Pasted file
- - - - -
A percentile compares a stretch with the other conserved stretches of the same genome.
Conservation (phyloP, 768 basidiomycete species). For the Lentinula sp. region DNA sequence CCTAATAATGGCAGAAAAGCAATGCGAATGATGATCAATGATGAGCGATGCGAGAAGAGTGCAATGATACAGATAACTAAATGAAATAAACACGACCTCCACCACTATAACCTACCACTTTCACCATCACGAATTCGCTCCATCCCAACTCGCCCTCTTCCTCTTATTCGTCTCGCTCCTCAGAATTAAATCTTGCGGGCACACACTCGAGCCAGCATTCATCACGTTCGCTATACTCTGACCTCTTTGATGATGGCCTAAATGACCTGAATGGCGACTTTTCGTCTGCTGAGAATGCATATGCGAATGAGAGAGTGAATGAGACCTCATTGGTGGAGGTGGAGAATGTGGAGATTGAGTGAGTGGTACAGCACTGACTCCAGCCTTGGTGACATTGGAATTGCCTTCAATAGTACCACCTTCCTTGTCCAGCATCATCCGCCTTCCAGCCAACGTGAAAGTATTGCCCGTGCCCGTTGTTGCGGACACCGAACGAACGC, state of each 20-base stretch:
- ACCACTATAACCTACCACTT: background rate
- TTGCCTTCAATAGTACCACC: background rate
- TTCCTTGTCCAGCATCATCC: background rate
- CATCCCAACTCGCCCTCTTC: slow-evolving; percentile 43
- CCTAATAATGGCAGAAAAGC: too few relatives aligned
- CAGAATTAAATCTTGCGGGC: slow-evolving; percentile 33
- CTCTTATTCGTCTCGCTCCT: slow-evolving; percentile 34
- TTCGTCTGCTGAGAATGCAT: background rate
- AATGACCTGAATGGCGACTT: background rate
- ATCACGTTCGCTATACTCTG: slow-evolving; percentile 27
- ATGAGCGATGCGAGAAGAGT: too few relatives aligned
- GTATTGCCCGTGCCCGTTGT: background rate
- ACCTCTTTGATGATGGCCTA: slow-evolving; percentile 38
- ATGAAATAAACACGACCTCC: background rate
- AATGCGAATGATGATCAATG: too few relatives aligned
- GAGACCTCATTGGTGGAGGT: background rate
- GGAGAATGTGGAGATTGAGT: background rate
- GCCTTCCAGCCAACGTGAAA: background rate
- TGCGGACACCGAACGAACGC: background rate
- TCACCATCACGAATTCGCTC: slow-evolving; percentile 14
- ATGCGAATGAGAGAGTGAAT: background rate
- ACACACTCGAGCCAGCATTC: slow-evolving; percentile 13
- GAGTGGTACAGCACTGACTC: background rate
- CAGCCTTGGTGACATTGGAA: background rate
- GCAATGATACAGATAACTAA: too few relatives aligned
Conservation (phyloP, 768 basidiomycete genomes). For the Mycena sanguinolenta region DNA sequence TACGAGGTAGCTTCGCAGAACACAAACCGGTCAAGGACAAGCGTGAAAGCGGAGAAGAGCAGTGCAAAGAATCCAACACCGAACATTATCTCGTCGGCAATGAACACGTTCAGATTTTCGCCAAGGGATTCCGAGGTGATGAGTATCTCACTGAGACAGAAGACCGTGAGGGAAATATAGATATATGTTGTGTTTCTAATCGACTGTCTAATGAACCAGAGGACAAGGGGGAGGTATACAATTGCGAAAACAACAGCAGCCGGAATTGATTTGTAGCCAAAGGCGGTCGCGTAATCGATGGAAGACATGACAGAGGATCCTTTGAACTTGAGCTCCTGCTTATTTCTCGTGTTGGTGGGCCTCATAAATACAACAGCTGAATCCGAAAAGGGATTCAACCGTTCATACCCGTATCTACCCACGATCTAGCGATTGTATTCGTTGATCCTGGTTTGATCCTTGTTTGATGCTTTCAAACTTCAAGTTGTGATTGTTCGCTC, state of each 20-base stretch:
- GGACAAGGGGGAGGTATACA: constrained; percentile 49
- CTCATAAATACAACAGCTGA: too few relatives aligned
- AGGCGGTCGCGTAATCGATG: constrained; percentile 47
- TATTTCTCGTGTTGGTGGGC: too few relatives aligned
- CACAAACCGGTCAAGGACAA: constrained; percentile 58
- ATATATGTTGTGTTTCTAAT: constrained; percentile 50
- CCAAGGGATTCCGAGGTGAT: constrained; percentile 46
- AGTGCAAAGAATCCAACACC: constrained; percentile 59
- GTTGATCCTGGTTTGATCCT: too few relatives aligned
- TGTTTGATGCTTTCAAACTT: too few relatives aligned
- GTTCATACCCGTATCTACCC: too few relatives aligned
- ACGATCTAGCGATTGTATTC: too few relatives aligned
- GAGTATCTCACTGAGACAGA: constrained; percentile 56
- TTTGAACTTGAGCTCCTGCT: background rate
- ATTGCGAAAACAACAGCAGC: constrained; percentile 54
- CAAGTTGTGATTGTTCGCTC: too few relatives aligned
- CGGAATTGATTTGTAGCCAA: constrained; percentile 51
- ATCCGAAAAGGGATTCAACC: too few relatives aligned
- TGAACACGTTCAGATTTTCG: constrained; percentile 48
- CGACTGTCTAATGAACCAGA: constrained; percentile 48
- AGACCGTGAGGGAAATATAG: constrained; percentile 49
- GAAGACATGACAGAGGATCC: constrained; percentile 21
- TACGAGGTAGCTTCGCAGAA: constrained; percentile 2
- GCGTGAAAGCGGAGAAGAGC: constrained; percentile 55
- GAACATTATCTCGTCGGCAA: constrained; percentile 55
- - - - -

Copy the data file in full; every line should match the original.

A percentile compares a stretch with the other conserved stretches of the same genome.
Conservation (phyloP, 768 basidiomycete species). For the Lentinula sp. region DNA sequence CCTAATAATGGCAGAAAAGCAATGCGAATGATGATCAATGATGAGCGATGCGAGAAGAGTGCAATGATACAGATAACTAAATGAAATAAACACGACCTCCACCACTATAACCTACCACTTTCACCATCACGAATTCGCTCCATCCCAACTCGCCCTCTTCCTCTTATTCGTCTCGCTCCTCAGAATTAAATCTTGCGGGCACACACTCGAGCCAGCATTCATCACGTTCGCTATACTCTGACCTCTTTGATGATGGCCTAAATGACCTGAATGGCGACTTTTCGTCTGCTGAGAATGCATATGCGAATGAGAGAGTGAATGAGACCTCATTGGTGGAGGTGGAGAATGTGGAGATTGAGTGAGTGGTACAGCACTGACTCCAGCCTTGGTGACATTGGAATTGCCTTCAATAGTACCACCTTCCTTGTCCAGCATCATCCGCCTTCCAGCCAACGTGAAAGTATTGCCCGTGCCCGTTGTTGCGGACACCGAACGAACGC, state of each 20-base stretch:
- ACCACTATAACCTACCACTT: background rate
- TTGCCTTCAATAGTACCACC: background rate
- TTCCTTGTCCAGCATCATCC: background rate
- CATCCCAACTCGCCCTCTTC: slow-evolving; percentile 43
- CCTAATAATGGCAGAAAAGC: too few relatives aligned
- CAGAATTAAATCTTGCGGGC: slow-evolving; percentile 33
- CTCTTATTCGTCTCGCTCCT: slow-evolving; percentile 34
- TTCGTCTGCTGAGAATGCAT: background rate
- AATGACCTGAATGGCGACTT: background rate
- ATCACGTTCGCTATACTCTG: slow-evolving; percentile 27
- ATGAGCGATGCGAGAAGAGT: too few relatives aligned
- GTATTGCCCGTGCCCGTTGT: background rate
- ACCTCTTTGATGATGGCCTA: slow-evolving; percentile 38
- ATGAAATAAACACGACCTCC: background rate
- AATGCGAATGATGATCAATG: too few relatives aligned
- GAGACCTCATTGGTGGAGGT: background rate
- GGAGAATGTGGAGATTGAGT: background rate
- GCCTTCCAGCCAACGTGAAA: background rate
- TGCGGACACCGAACGAACGC: background rate
- TCACCATCACGAATTCGCTC: slow-evolving; percentile 14
- ATGCGAATGAGAGAGTGAAT: background rate
- ACACACTCGAGCCAGCATTC: slow-evolving; percentile 13
- GAGTGGTACAGCACTGACTC: background rate
- CAGCCTTGGTGACATTGGAA: background rate
- GCAATGATACAGATAACTAA: too few relatives aligned
Conservation (phyloP, 768 basidiomycete genomes). For the Mycena sanguinolenta region DNA sequence TACGAGGTAGCTTCGCAGAACACAAACCGGTCAAGGACAAGCGTGAAAGCGGAGAAGAGCAGTGCAAAGAATCCAACACCGAACATTATCTCGTCGGCAATGAACACGTTCAGATTTTCGCCAAGGGATTCCGAGGTGATGAGTATCTCACTGAGACAGAAGACCGTGAGGGAAATATAGATATATGTTGTGTTTCTAATCGACTGTCTAATGAACCAGAGGACAAGGGGGAGGTATACAATTGCGAAAACAACAGCAGCCGGAATTGATTTGTAGCCAAAGGCGGTCGCGTAATCGATGGAAGACATGACAGAGGATCCTTTGAACTTGAGCTCCTGCTTATTTCTCGTGTTGGTGGGCCTCATAAATACAACAGCTGAATCCGAAAAGGGATTCAACCGTTCATACCCGTATCTACCCACGATCTAGCGATTGTATTCGTTGATCCTGGTTTGATCCTTGTTTGATGCTTTCAAACTTCAAGTTGTGATTGTTCGCTC, state of each 20-base stretch:
- GGACAAGGGGGAGGTATACA: constrained; percentile 49
- CTCATAAATACAACAGCTGA: too few relatives aligned
- AGGCGGTCGCGTAATCGATG: constrained; percentile 47
- TATTTCTCGTGTTGGTGGGC: too few relatives aligned
- CACAAACCGGTCAAGGACAA: constrained; percentile 58
- ATATATGTTGTGTTTCTAAT: constrained; percentile 50
- CCAAGGGATTCCGAGGTGAT: constrained; percentile 46
- AGTGCAAAGAATCCAACACC: constrained; percentile 59
- GTTGATCCTGGTTTGATCCT: too few relatives aligned
- TGTTTGATGCTTTCAAACTT: too few relatives aligned
- GTTCATACCCGTATCTACCC: too few relatives aligned
- ACGATCTAGCGATTGTATTC: too few relatives aligned
- GAGTATCTCACTGAGACAGA: constrained; percentile 56
- TTTGAACTTGAGCTCCTGCT: background rate
- ATTGCGAAAACAACAGCAGC: constrained; percentile 54
- CAAGTTGTGATTGTTCGCTC: too few relatives aligned
- CGGAATTGATTTGTAGCCAA: constrained; percentile 51
- ATCCGAAAAGGGATTCAACC: too few relatives aligned
- TGAACACGTTCAGATTTTCG: constrained; percentile 48
- CGACTGTCTAATGAACCAGA: constrained; percentile 48
- AGACCGTGAGGGAAATATAG: constrained; percentile 49
- GAAGACATGACAGAGGATCC: constrained; percentile 21
- TACGAGGTAGCTTCGCAGAA: constrained; percentile 2
- GCGTGAAAGCGGAGAAGAGC: constrained; percentile 55
- GAACATTATCTCGTCGGCAA: constrained; percentile 55